Exempt Assets and Countable Assets: What Can you Keep and What is at Risk?

To qualify for Medicaid, applicants must pass fairly strict tests on the amount of assets they can keep. To understand how Medicaid works, we first need to review what are known as exempt (non-countable) and non-exempt (countable) assets.

Exempt assets are those which Medicaid will not take into account when a person applies for Medicaid benefits. In general, the following are the primary exempt assets:

▪ Home (primary residence), for a single person, home equity must be less than $955,000 (in 2022). The nursing home resident is required to declare “intent to return home”, even if this never actually takes place.

▪ $2,000 cash or other countable assets.

▪ Personal belongings and household goods.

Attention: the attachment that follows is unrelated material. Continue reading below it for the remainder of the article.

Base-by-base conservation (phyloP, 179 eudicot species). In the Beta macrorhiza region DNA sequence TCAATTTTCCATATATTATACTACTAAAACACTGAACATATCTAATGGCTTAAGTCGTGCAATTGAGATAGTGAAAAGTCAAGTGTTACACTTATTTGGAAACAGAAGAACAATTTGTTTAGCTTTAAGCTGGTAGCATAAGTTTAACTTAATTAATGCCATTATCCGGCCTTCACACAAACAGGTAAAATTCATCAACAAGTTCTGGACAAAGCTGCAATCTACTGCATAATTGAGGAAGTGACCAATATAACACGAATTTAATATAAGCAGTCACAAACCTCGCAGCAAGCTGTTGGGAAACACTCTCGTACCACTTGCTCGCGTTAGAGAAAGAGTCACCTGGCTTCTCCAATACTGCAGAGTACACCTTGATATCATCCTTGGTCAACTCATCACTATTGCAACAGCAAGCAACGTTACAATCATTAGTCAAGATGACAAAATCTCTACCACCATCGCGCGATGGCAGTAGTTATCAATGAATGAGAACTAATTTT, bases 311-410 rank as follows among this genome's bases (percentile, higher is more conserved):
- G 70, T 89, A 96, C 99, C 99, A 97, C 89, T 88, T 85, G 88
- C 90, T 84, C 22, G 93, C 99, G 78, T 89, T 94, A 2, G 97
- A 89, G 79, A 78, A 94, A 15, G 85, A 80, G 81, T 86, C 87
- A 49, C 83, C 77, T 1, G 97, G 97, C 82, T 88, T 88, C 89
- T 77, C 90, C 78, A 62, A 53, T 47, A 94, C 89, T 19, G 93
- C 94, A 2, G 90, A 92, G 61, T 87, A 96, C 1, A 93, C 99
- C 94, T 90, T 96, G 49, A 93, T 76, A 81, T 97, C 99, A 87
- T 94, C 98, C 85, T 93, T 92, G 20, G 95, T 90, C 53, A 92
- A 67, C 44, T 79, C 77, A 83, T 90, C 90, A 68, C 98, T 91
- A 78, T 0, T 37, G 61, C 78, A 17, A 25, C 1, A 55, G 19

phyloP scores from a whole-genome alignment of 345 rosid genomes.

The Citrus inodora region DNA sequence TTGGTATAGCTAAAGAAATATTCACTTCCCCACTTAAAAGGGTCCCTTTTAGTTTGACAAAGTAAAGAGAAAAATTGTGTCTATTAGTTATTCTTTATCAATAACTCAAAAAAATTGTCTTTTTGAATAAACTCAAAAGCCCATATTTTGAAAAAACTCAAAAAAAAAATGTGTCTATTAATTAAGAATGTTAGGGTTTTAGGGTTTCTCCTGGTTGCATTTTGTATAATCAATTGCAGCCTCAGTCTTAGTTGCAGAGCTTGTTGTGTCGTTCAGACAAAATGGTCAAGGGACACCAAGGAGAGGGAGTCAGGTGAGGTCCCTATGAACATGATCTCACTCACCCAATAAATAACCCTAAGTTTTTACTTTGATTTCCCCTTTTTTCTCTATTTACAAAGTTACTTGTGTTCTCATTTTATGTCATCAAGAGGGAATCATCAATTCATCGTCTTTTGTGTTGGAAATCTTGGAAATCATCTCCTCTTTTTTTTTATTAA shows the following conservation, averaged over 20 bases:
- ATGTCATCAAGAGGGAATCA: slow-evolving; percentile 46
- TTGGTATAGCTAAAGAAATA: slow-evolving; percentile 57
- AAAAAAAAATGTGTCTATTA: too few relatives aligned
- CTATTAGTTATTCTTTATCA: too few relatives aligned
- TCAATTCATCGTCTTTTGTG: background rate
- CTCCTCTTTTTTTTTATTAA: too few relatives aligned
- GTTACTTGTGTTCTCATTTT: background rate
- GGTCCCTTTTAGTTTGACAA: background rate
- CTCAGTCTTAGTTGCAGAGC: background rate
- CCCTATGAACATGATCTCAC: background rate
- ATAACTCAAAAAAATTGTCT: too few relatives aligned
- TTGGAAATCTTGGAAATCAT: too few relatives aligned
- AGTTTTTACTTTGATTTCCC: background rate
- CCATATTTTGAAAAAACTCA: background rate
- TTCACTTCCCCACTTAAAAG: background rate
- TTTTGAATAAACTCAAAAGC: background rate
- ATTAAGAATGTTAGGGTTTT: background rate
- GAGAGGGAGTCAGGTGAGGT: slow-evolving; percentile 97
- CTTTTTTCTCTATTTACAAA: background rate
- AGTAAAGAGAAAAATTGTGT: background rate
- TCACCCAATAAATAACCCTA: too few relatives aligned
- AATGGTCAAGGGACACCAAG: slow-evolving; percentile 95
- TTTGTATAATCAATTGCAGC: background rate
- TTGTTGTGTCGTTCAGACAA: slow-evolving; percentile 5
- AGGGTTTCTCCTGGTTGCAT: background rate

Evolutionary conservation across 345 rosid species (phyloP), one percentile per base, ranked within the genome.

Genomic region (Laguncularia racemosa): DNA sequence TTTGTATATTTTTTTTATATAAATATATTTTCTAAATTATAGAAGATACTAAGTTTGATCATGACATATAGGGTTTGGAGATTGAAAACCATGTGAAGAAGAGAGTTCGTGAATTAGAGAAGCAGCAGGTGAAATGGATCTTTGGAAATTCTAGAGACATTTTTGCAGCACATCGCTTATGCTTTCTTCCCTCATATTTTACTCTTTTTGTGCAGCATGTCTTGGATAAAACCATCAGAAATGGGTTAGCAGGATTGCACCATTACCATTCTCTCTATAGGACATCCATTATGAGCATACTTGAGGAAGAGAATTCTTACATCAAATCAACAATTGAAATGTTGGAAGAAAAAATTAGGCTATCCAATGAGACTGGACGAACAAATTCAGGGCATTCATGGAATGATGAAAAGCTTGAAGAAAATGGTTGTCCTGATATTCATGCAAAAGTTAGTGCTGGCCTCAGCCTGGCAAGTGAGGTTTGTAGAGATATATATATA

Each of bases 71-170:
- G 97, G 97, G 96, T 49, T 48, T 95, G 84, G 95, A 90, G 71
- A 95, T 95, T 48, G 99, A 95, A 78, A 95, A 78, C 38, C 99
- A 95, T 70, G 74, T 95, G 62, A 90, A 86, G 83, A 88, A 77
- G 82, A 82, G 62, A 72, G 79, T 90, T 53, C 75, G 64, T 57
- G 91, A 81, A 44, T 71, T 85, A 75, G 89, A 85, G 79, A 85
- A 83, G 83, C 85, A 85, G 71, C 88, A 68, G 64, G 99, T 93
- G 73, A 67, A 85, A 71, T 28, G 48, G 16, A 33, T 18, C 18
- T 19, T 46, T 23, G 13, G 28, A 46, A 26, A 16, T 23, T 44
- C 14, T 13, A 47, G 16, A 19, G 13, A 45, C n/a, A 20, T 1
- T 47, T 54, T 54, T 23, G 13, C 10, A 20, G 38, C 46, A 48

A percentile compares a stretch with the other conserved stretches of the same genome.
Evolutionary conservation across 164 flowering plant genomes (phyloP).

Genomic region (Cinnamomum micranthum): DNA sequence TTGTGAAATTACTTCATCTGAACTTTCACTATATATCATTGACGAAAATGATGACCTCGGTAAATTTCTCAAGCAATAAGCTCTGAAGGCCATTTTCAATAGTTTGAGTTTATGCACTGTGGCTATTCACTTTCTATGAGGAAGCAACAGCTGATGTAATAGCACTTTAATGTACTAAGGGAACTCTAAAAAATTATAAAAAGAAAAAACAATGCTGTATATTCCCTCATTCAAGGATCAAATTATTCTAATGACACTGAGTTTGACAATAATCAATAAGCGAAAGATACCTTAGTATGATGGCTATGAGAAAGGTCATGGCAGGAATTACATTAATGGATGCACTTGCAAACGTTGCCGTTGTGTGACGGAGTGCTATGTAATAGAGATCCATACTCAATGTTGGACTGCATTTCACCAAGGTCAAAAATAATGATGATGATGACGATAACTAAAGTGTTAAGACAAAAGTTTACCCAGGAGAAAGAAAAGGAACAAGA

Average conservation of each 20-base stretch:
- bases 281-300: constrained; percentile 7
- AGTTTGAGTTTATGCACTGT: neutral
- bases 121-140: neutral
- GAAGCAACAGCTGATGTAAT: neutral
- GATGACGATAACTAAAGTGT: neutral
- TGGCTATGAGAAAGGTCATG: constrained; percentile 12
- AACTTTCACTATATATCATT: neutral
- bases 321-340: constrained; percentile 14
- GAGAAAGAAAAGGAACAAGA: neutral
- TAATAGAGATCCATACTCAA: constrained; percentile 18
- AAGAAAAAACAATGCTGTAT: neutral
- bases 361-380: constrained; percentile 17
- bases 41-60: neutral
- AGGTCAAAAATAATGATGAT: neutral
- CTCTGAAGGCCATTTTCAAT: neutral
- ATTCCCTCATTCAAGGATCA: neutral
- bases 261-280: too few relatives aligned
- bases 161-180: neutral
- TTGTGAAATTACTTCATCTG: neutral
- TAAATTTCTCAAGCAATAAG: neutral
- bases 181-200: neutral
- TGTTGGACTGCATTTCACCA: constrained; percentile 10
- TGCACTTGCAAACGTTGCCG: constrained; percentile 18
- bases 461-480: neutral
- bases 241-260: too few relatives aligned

▪ One car or truck.

▪ Burial spaces and certain related items for applicant and spouse.

▪ Up to $1,500 per person as a burial fund for applicant and spouse.

▪ Irrevocable, prepaid funeral contract.

▪ Cash value of life insurance if face value is $1,500 or less.

All other assets are generally non-exempt, and are counted. Basically, all money and property, and any item that can be valued and turned into cash, is a countable asset unless it is one of those assets listed above as exempt. Countable assets include:

▪ Cash, savings, and checking accounts, credit union share and draft accounts.

▪ Certificates of deposit.

▪ U.S. Savings Bonds.

▪ Individual Retirement Accounts (IRA), Keogh plans, 401K plans, 403B plans.

▪ Trusts (depending on the terms of the trust).

▪ Real estate (other than the primary residence).

▪ A second car, truck or mobile home.

While the Medicaid rules themselves are complicated and tricky, it’s safe to say that a single person will qualify for Medicaid if she has only exempt assets plus cash and/or money in the bank, up to $2,000.